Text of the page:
Originally published at Djibouti Jones.
Under the Surface
Just six days from today marks the 13-year memorial of a night that drew a big, bloody line down the middle of my life: witnessing my dear friend Wendy’s murder in a random and senseless act of gun violence on October 28, 2000. We were celebrating Halloween weekend when we were held up at gunpoint and the woman shot Wendy before giving us time to hand over our wallets. It was a night the sky opened up and I had a glimpse into hell. And worse, my soul sister, a fabulous creative force in the universe, was gone from this plane.
Anyone with post-traumatic stress disorder knows how the incident fragments the way you experience your own life into a Before and After, and is often accompanied by a variety of personality changes in the process.
For me, adventurous and bold became timid and fearful, a virtual about-face from the openness and adaptability that once were a part of my Third Culture Kid repertoire.
At the time of the incident I was going to university in Los Angeles, and my family was living in Switzerland. Instead of coming to my graduation, my mum came to LA for the pre-trial hearing — the one that would determine whether there was enough evidence for an actual jury trial. These were the days before budget travel, and it felt more important to have my mom’s support in the first of three trials to put Wendy’s murderers away than have her at my graduation.
After the two-year process of testifying against Wendy’s killer and her accomplice, a series of events nothing at all like what we see in television crime procedurals, I went into an emotional freefall.
The American method for dealing with trauma or psychological issues is by medicating the person, even if the patient doesn’t want the meds. Anti-depressants and anti-anxiety medications made me numb in a way that felt nothing but wrong — I knew I should feel sad, I should feel scared, these were my mind and body’s way of processing not only the loss of my amazing friend, but actually witnessing her death. A short stay in the hospital later, on account of the medications, and I was across the ocean from Los Angeles to my family in a city I’d never lived in before. I couldn’t deal with myself, my job, my relationship or living in the country that took my friend and ruined my life.
My mom was still living in Switzerland, and because of the high number of UN and other aid offices headquartered in Geneva she found me an amazing trauma counsellor whose specialty was cross-cultural psychology and psychiatry, and one who also used art and drama in his sessions.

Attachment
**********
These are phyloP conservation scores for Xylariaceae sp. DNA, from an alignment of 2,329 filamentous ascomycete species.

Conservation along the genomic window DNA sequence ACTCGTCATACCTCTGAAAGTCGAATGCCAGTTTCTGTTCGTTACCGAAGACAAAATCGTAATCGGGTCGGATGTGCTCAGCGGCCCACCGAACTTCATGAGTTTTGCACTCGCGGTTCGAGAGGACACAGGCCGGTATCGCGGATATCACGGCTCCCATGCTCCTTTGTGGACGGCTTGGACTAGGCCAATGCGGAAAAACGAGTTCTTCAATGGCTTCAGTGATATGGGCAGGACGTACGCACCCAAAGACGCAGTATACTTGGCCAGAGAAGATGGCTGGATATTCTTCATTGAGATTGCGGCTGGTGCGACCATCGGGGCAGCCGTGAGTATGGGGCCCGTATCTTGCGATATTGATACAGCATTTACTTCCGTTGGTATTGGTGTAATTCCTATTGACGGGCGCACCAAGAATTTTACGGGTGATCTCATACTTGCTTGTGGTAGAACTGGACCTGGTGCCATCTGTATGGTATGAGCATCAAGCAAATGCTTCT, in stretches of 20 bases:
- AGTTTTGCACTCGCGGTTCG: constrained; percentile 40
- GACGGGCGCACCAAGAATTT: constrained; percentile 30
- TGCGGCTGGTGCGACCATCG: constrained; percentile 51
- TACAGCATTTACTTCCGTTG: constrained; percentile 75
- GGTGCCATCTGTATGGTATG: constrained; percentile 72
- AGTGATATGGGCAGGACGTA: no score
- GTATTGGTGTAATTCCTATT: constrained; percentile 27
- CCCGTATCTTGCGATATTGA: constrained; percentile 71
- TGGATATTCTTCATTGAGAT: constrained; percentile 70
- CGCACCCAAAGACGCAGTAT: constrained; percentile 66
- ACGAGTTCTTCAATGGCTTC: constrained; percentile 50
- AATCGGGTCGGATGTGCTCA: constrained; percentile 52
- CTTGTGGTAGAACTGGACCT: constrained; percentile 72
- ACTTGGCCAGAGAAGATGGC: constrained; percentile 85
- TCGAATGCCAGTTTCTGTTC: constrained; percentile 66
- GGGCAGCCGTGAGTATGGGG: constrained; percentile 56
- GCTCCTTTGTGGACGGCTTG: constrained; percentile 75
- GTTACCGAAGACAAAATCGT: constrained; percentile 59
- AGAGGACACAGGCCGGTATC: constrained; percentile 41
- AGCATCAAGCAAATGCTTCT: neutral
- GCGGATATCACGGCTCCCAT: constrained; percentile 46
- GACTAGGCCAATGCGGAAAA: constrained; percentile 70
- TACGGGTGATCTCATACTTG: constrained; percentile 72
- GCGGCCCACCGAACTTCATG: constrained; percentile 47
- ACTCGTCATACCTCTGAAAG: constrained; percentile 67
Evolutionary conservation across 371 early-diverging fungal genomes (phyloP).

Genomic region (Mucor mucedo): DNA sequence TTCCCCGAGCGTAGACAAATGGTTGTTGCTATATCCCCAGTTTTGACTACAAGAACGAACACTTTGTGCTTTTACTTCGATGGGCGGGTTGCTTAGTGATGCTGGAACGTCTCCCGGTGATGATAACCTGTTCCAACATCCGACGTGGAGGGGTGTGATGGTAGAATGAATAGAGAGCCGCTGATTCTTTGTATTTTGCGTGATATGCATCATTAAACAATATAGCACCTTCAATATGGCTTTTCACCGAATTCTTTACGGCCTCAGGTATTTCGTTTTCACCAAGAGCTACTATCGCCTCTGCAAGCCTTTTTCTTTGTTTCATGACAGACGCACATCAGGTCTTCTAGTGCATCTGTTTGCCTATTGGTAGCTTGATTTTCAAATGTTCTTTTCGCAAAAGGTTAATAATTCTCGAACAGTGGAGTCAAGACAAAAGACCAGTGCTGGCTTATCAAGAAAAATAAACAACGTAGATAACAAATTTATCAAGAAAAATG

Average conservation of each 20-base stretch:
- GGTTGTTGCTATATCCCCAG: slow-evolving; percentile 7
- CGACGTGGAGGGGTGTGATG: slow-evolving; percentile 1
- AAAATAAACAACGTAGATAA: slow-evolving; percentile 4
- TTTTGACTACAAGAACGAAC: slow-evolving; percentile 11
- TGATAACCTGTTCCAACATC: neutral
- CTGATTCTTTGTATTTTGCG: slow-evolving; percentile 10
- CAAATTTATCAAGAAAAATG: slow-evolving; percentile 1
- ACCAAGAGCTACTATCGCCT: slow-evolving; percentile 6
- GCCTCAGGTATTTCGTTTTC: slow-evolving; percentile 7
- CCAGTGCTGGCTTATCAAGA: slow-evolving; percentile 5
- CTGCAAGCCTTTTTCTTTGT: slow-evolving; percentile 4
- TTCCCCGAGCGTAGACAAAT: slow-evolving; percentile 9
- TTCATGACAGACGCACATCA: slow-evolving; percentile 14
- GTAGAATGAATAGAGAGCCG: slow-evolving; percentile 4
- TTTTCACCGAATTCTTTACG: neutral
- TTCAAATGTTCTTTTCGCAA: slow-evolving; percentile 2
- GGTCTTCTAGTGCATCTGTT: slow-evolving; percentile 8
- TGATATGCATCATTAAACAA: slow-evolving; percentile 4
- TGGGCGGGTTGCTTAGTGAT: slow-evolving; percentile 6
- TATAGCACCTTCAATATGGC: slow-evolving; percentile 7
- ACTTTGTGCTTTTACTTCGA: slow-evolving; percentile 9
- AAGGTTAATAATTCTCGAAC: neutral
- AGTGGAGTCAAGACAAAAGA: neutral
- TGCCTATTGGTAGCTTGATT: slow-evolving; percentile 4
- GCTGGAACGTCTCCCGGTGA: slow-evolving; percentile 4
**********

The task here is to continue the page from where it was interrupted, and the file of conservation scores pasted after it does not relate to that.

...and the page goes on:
Dr Arpin tailored every meeting to the specific cultural background of the patient. My childhood spent in Sri Lanka, Zambia, Thailand, Pakistan and India as well as my time in Los Angeles became the cornerstone for my treatment. He also took into account my conservative Sri Lankan father and radical American mother, a dynamic in my family that was fraught with unease that had spilled over onto me since I was a child. He also noted the tension of my having lived abroad and experiencing my passport country of the USA through a deceptive media machine that hardly prepared me for the reality of the experience, one that took on new levels after surviving a gun crime.
India has been one of my favorite places I’d lived, and I often pray to Hindu deities among Buddhist, Greek, Roman, and even Celtic ones — a measure of pantheism marks my personal brand of Third Culture Kid-ness. Noting this, Dr Arpin would bring stories I’d never heard of Ganesh and Lakshmi into our sessions, which would help me focus on my writing, drawing and dancing as healing practices — the first time I’d ever done that in my life. He also brought my love of cinema, and especially horror films, into the mix, helping me find ways to empower myself and reclaim the things I loved but hadn’t been able to enjoy for years because of the “trigger” factors.
The most powerful exercise, and the one that demonstrated just how traumatized I was not only by Wendy’s murder but also by my Third Culture Kid childhood, took place in the small theatre below his office. He sat in the audience, put the spotlight on me, and asked me to describe my home.
“My desk here, by the window. Kitchen here. Bed here. Door here.” As I mapped out the space with my hands.
“Where are the walls?”
“No walls.” I said.